Hall of Fame Nominee, Switch-Pitcher Tony Mullane

Some days when I review the Hall of Fame candidacies of baseball players who competed in the 19th century I marvel at the information that I see. Clearly, the game was different when Tony Mullane pitched than it is now, but the statistics available at least provide a sense of a career that ended in 1894. It’s remarkable the amount of work that had to go into such research.

Every once in a great while I am stunned when I find something. Looking at a summary of Mullane’s career I was startled to see that not only was he a switch-hitter, but a switch-pitcher. Mullane began as a right-hander, but when he hurt his arm he taught himself to pitch lefty, too. Then, when his original injury healed, he pitched from both sides, sometimes in the same at-bat. This was facilitated by his not wearing a glove. Wow.

Mullane is up for consideration for inclusion in the Hall of Fame and within the next couple of weeks his prospects will be ruled upon by the Pre-Integration Era Committee. It’s not as if Mullane is a ghost. Examining his record indicates he had a first-rate pitching career and some phenomenal seasons. He even had two nicknames, “The Count” and “The Apollo of the Box,” which doesn’t exactly roll off the tongue.

Mullane, who was born in Ireland in 1859, made his Major League debut in 1881 with a Detroit team. He also pitched for the Red Stockings and Reds and several other teams until his career faded out. It is very likely he threw his arm out by tossing zillions of innings during the early stages of a career that concluded with a 284-220 record.

If modern baseball fans wonder why an obscure (to them) pitcher from so long ago merits Hall of Fame consideration, they should take a gander at some of Mullane’s early-career seasonal statistics. My jaw dropped when I read some of them.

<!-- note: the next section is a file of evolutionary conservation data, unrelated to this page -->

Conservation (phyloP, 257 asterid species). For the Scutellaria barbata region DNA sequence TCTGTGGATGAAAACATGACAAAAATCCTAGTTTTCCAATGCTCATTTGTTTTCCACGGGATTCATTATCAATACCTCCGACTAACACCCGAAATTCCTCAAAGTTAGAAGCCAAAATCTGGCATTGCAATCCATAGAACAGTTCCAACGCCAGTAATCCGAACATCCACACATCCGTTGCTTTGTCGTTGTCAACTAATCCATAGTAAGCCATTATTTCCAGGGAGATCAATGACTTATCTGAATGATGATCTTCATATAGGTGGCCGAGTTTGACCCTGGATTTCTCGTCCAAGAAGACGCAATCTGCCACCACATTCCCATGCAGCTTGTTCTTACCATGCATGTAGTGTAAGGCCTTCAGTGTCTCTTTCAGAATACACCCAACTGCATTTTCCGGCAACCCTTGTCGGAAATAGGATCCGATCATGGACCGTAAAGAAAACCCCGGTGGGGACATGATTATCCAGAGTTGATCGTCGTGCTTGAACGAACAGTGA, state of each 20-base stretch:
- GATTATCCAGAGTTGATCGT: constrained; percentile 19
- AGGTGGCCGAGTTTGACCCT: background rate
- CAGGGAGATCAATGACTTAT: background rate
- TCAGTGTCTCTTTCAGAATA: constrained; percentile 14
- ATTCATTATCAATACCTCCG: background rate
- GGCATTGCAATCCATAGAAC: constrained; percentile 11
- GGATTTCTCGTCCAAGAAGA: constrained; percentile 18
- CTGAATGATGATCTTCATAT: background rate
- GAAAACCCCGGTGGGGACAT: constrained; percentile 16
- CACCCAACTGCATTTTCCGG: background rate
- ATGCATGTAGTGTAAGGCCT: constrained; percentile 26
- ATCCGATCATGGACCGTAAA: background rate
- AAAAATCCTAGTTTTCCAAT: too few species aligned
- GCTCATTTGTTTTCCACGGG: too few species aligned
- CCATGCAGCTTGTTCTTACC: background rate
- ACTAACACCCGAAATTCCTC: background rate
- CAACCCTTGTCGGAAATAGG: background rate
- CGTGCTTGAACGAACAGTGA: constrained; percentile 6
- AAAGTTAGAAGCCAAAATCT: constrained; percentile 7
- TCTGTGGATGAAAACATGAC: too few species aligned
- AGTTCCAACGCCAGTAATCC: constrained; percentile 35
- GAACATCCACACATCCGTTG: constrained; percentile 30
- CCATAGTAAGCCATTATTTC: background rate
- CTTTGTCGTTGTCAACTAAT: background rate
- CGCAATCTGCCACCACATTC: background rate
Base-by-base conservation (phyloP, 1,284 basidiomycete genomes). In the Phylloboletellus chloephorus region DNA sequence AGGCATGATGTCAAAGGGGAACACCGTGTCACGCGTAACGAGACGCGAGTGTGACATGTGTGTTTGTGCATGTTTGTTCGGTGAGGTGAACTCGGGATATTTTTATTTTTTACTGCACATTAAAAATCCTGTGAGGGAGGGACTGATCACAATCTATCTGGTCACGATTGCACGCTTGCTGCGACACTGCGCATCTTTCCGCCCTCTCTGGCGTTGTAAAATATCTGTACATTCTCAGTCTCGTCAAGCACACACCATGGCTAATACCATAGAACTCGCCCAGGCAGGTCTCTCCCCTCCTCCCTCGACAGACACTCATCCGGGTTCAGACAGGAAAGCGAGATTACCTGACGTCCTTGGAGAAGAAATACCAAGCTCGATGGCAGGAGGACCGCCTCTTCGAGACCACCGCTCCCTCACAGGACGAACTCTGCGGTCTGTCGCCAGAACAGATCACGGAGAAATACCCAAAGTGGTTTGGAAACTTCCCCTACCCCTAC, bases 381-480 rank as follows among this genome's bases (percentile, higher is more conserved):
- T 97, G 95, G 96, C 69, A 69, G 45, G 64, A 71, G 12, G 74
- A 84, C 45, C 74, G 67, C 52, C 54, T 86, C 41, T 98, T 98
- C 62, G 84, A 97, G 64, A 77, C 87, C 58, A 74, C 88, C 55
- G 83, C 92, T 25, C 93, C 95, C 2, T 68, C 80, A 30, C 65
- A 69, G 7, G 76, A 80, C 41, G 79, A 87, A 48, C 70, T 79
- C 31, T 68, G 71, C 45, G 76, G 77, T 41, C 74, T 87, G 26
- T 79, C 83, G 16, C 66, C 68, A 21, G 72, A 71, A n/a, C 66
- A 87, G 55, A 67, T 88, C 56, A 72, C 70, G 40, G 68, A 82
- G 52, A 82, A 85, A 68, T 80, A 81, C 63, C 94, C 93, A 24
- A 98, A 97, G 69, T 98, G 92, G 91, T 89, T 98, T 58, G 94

Mullane’s first full season was 1882 for Louisville. In that year he finished 30-24 with a 1.88 earned run average. Mullane also led the American Association in starts with 55 and get this, he pitched 51 complete games! His innings total was 460 1/3.

And he was just getting going. Over the next four seasons Mullane won 35, 36, 33, and 31 games, making for five straight 30-victory seasons. Not bad, eh? I can tell you when Mullane was on the mound you didn’t hear any references to six innings being a quality start. Over those next four straight 30-win seasons Mullane’s innings count read like this: 460 2/3; 567; 529 2/3; 416 1/3. Did you notice that 567-inning season in there? Followed by a 529 2/3? Yikes.

Oh, by the way during that 567-inning season Mullane threw 65 complete games and he threw 56 the next year. If that doesn’t make you choke on your cornflakes in amazement, I’m not sure what baseball stat will.

For the most part Mullane’s pace slowed after that. He did go 26-16, but only once more did he approximate those wild innings total. I’m guessing his run support wasn’t as good when Mullane finished 23-26 in 1891 when he threw another 426 1/3 innings. By then Mullane was in his 30s and he was slowing down. He was 35 when he retired in 1894, but lived until 1944.

After he retired from baseball, Mullane had a long career as a Chicago police officer. Maybe he could shoot with either hand, too.

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